“Clients say shared equity housing allows them to stay in their communities.
As communities across the country work toward more affordable housing opportunities for lower-income first-time homebuyers, NeighborWorks America is helping find innovative solutions by reviving the time-tested concept of shared equity housing with new approaches and training.
“There are a range of models that because of the shared structure they have, allow a lower-income family or a family that has some obstacles to traditional home ownership to become homeowners,” says Shanti Abedin, NeighborWorks’ director of shared equity housing.
The concept of shared equity itself isn’t new, Abedin says, noting that co-ops date to colonial times and that community land trusts came about in the Civil Rights Era when civil rights leaders realized that collective land ownership gave them a voice. NeighborWorks America network organizations have been using shared equity models for decades. But with a new congressional appropriation, NeighborWorks America is helping to scale the model nationally.
NeighborWorks has now awarded 50 capacity-building and capital grants to network organizations, totaling $2.6 million. An additional $1.2 million in grants will be awarded by the end of the 2022 fiscal year. Four organizations have been supported with customized evaluation services to capture shared resident outcomes. NeighborWorks has developed four courses on shared equity models.
NeighborWorks Montana used the grant to produce newly branded materials to help people understand the concept of shared equity.
A first-time homebuyer in Chelsea, MA.
“The NeighborWorks America grant gave NWMT the funds we needed to provide staffing capacity, conduct initial due diligence, and work with an attorney to explore viable ownership structures,” says NWMT Executive Director Kaia Peterson. “For our planning projects we were able to collaborate with the statewide community land trust organization Trust Montana to develop professional education and outreach materials to better reach private sector stakeholders including lenders, realtors, appraisers, title companies, and attorneys.”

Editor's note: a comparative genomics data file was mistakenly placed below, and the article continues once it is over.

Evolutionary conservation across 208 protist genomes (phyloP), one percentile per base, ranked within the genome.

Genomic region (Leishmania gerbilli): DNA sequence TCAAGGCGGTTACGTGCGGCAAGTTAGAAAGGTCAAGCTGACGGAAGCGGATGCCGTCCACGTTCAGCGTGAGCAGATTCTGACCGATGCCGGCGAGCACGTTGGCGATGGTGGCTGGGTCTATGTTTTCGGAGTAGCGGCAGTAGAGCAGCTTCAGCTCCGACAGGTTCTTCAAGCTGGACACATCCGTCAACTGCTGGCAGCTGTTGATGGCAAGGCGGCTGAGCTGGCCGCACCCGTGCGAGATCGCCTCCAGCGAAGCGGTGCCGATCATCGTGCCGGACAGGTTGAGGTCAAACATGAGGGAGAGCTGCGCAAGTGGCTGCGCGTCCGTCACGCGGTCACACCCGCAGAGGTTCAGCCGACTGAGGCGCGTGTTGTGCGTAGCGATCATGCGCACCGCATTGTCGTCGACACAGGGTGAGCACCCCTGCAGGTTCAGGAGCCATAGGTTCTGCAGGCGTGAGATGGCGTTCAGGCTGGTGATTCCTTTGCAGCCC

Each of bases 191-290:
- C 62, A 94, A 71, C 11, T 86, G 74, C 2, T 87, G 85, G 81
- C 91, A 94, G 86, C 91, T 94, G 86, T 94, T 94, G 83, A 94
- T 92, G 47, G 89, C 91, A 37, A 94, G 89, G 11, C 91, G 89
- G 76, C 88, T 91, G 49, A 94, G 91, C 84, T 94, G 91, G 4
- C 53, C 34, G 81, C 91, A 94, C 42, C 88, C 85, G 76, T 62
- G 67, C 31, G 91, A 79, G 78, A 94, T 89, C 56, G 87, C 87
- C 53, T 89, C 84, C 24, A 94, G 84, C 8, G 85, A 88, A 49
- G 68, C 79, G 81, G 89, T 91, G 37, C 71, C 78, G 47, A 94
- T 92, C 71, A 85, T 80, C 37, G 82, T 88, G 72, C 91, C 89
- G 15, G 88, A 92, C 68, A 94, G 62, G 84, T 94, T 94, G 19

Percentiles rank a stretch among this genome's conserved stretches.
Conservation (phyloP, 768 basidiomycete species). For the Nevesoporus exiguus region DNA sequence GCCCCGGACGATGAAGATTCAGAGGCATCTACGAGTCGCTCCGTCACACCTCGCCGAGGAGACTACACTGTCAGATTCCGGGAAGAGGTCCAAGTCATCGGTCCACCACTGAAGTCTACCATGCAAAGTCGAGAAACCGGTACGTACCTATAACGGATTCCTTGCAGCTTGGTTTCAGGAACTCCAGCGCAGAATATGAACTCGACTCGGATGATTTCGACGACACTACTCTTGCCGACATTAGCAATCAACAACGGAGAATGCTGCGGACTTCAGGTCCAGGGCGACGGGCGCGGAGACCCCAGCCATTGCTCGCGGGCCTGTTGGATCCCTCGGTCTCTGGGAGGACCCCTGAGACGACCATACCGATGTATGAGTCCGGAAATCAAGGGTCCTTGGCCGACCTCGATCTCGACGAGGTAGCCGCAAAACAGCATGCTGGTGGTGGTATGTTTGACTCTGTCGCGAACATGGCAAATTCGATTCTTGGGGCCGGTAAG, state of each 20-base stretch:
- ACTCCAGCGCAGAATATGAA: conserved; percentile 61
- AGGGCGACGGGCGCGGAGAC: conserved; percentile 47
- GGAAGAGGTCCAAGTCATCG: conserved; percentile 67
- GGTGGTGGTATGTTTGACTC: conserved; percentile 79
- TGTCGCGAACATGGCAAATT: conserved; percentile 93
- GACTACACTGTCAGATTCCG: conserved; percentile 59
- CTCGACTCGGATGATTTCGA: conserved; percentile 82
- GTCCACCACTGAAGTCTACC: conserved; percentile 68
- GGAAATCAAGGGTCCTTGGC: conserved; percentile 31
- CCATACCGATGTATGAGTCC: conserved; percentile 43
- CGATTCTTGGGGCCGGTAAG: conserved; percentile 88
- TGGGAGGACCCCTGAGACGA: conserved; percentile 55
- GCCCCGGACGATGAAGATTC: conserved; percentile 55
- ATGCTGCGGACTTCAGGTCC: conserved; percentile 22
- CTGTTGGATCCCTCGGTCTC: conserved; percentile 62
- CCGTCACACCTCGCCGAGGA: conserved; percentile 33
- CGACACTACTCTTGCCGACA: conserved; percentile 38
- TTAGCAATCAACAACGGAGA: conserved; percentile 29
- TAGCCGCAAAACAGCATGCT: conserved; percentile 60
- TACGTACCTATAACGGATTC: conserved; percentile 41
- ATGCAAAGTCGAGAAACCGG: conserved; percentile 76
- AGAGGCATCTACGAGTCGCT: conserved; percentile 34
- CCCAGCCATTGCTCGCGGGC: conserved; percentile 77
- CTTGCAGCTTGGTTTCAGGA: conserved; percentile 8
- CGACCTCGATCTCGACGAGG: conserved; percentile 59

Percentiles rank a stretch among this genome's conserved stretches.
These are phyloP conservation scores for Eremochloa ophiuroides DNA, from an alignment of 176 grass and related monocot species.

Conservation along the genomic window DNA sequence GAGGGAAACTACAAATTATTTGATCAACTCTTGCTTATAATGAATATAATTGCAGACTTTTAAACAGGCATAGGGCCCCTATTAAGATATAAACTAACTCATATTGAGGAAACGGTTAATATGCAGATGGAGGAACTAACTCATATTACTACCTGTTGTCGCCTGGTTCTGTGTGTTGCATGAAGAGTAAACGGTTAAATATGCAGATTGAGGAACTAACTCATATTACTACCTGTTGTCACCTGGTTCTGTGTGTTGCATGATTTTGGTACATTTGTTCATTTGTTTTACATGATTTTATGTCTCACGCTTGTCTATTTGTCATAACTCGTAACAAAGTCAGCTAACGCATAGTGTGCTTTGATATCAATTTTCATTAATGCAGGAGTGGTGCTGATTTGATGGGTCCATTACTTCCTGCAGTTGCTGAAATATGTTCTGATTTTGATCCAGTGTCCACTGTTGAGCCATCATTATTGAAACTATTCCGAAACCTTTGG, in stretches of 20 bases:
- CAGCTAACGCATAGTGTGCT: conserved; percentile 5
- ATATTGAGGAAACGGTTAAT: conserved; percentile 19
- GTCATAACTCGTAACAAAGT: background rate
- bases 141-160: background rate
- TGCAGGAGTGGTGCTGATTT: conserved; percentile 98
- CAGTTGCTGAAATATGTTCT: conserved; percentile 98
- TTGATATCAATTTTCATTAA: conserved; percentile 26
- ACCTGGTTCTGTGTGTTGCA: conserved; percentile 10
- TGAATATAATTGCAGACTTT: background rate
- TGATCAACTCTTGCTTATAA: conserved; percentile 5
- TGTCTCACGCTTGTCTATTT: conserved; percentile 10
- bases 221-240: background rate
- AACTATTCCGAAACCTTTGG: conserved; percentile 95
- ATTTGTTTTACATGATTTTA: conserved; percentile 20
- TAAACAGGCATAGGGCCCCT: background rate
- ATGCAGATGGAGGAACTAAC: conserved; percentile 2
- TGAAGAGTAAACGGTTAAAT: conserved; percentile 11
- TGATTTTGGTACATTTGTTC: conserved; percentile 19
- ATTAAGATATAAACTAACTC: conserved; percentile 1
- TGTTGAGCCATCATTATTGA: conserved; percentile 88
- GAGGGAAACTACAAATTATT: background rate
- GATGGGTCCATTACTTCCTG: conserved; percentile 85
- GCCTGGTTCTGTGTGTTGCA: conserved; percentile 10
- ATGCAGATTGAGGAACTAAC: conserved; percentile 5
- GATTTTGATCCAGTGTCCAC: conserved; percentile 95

The Housing Development Fund, a NeighborWorks network organization in Stamford, Connecticut is using a NeighborWorks grant to develop a community land trust. It purchased a property and created new condos for first-time homebuyers. The community land trust ensures the development will always be protected for affordable housing.
“We have two clients that they have been my clients for a little over 10 years, and this is the opportunity that they’ve been waiting for, because there isn’t that much inventory that is affordable for clients,” says Roxana Ubillis, HDF’s director of homebuyer development. “I have one client telling me, ‘I finally know that I will be able to stay in my community where I was born and raised.’ I have clients telling me that they didn’t want to change schools for their children, and this would provide stability for their children.”
The HDF development has 23 shared equity units, and there are approximately 3,000 others in the NeighborWorks network. With additional appropriations, NeighborWorks will continue helping its network with innovative shared equity approaches.
“I see shared equity as a solution that works within the system,” Abedin says. “This is sort of like a hack that allows you to access homeownership by leveraging the power of community.”